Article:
Good - San Francisco and Cleveland
Bad - Baltimore and Buffalo
Indifferent - Los Angeles and New York
Nothing Doing - Brooklyn and Chicago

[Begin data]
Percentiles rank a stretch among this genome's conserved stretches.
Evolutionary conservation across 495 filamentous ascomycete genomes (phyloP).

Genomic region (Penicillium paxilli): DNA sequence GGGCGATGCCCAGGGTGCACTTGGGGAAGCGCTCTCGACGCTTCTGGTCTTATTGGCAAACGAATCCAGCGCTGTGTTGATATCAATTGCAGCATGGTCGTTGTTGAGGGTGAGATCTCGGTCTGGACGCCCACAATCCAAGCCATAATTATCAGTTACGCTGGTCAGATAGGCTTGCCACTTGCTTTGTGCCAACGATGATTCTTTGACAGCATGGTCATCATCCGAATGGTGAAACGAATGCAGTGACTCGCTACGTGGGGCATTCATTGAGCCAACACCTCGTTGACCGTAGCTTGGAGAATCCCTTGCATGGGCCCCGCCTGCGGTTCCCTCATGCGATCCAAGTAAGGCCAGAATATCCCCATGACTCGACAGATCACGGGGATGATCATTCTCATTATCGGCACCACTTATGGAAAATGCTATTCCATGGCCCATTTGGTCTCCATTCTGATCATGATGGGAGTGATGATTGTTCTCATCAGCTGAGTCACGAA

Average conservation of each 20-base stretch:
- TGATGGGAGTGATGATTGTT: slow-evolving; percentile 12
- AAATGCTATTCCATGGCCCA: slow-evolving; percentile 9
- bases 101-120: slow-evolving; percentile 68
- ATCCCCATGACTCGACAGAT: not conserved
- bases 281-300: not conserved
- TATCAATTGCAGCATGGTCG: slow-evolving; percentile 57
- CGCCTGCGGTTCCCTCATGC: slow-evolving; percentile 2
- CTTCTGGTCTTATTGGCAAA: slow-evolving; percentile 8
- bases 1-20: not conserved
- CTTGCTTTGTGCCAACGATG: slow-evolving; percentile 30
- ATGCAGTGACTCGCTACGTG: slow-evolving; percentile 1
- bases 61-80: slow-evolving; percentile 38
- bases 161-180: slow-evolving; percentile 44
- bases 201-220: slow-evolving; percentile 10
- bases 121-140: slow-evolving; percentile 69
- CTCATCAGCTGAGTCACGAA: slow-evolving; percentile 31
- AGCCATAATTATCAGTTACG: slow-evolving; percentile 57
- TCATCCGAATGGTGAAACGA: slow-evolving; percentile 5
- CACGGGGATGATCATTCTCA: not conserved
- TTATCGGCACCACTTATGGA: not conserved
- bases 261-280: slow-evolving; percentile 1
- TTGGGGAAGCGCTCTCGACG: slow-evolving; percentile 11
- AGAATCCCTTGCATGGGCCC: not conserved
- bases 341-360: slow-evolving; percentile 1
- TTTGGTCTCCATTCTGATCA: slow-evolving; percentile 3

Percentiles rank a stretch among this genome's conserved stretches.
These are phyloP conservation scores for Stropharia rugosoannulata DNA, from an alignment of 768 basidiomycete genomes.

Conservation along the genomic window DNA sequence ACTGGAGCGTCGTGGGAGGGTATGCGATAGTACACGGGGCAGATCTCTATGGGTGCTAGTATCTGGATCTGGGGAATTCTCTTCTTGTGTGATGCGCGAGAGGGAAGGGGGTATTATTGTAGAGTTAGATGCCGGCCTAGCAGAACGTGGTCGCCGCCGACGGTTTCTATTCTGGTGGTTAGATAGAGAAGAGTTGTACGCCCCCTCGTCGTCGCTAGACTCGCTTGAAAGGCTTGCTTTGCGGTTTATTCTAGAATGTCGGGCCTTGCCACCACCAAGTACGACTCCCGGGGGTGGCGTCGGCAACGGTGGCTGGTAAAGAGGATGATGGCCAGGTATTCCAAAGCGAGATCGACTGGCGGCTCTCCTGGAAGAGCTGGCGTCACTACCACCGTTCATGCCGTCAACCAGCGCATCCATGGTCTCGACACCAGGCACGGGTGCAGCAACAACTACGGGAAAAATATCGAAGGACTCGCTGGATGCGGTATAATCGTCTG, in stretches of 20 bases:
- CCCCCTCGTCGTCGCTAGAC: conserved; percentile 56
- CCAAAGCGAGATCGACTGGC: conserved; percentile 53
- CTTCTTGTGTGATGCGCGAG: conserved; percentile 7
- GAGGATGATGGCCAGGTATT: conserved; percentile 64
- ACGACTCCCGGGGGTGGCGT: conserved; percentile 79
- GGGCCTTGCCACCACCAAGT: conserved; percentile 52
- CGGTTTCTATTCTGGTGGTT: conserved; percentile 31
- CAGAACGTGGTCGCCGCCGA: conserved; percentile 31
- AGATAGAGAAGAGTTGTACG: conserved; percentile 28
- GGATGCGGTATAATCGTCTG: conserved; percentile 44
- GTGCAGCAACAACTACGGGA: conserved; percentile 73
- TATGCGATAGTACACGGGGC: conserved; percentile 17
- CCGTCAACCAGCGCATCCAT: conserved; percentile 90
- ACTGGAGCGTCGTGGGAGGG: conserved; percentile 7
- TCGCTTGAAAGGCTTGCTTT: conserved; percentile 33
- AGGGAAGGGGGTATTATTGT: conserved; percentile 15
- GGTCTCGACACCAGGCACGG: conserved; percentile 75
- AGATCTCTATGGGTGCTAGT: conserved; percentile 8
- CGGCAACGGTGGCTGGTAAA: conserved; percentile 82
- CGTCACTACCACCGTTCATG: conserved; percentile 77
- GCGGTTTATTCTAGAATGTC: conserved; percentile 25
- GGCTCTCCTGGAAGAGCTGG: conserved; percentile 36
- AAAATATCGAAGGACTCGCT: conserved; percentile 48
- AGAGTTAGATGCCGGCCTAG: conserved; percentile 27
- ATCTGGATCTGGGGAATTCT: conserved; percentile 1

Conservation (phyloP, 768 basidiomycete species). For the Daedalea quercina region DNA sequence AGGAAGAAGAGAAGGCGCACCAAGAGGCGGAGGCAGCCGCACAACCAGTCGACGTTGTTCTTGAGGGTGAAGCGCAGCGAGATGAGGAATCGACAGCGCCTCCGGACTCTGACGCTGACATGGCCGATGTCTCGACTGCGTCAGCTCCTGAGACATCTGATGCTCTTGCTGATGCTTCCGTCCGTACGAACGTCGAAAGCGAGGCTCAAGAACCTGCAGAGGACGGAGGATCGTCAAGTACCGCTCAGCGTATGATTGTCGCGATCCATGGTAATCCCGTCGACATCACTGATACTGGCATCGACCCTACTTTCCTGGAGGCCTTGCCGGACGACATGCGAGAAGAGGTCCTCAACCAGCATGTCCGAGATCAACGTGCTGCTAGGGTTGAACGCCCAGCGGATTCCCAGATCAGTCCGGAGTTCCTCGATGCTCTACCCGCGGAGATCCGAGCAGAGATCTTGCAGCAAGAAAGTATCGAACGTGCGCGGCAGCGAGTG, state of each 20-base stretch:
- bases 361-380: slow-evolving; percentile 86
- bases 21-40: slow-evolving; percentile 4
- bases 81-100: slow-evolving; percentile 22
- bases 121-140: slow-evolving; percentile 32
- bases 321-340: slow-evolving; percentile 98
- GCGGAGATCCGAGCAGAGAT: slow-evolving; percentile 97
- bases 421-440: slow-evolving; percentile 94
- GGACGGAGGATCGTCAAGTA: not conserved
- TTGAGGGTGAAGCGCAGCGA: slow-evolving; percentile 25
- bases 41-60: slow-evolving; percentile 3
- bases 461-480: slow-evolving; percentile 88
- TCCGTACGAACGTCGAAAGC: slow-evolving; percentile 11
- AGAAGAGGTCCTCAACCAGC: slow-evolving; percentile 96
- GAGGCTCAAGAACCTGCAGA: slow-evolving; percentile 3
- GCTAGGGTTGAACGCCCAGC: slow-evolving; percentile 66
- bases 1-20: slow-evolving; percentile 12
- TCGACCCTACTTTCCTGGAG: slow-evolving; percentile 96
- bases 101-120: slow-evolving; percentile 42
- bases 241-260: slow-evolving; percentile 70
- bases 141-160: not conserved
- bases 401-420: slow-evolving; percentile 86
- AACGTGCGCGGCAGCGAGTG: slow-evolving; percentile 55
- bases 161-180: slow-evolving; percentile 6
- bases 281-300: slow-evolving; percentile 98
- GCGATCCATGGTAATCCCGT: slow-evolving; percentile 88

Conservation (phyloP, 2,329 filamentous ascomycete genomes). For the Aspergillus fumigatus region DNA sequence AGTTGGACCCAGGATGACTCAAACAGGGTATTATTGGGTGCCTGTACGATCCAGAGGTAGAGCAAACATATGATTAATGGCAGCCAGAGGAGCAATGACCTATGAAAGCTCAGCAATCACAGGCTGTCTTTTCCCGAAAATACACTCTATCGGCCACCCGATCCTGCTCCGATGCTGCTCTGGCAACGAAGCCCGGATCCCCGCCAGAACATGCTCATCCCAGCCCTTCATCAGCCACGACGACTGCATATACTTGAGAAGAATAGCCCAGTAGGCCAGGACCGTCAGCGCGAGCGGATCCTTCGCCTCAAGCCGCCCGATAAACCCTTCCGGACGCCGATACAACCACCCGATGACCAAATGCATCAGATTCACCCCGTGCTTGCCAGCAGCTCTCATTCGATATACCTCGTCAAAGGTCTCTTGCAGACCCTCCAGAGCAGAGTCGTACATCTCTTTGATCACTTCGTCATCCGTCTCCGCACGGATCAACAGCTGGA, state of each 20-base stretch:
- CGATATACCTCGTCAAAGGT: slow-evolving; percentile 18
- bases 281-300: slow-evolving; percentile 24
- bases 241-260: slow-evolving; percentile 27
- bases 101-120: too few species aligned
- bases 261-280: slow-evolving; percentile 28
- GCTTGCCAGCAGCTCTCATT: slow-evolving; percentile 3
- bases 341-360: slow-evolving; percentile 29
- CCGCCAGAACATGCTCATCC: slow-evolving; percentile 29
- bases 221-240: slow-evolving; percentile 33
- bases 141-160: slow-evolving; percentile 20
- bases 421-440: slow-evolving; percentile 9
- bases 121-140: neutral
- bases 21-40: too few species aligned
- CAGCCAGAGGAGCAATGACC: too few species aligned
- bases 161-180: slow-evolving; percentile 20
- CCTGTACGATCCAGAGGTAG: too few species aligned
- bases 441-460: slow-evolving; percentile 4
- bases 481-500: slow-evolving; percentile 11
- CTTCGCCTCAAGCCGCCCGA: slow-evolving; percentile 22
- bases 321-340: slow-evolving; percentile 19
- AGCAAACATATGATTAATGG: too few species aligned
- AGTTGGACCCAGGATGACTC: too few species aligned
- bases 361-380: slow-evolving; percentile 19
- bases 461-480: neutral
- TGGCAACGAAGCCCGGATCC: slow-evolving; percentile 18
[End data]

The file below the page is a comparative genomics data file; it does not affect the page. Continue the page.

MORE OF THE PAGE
Breaking that down even further, the situation runs like this: Cleveland and San Francisco, both operating in territories unchallenged by the National League and virtually assured of NFL membership should they elect to jump, are in sound shape. Los Angeles and New York, both operating in territories shared by NFL teams, can keep going. The Dons are good drawers in sports conscious Los Angeles, and the Yankees own their home park, and thereby are spared the cost of rental. Should Cleveland and San Francisco leave, however, the Dons and Yanks would be hard pressed to continue. Buffalo and Baltimore did not draw on the road and are losing at home, despite civic pride in two cities unchallenged by rival league teams. These clubs conceivable could go another year if the All-America Conference retains its present magnitude, which means not only Cleveland and San Francisco must stay but Chicago and Brooklyn - or new equivalents - as well. Chicago and Brooklyn, not only losing both games and money, apparently have overstepped the saturation points of the large municipalities in which they operate. It becomes increasingly clear that Chicago, with the Bears and Cards of the National League, will not support a third team. Ditto for Brooklyn, challenged by the Yanks and Giants across the bridge. The bad teams, then, may relocate - Chicago, possibly, to Milwaukee; Brooklyn, it's rumored, to Montreal. And the good teams must decide they want to put up with the bad ones again.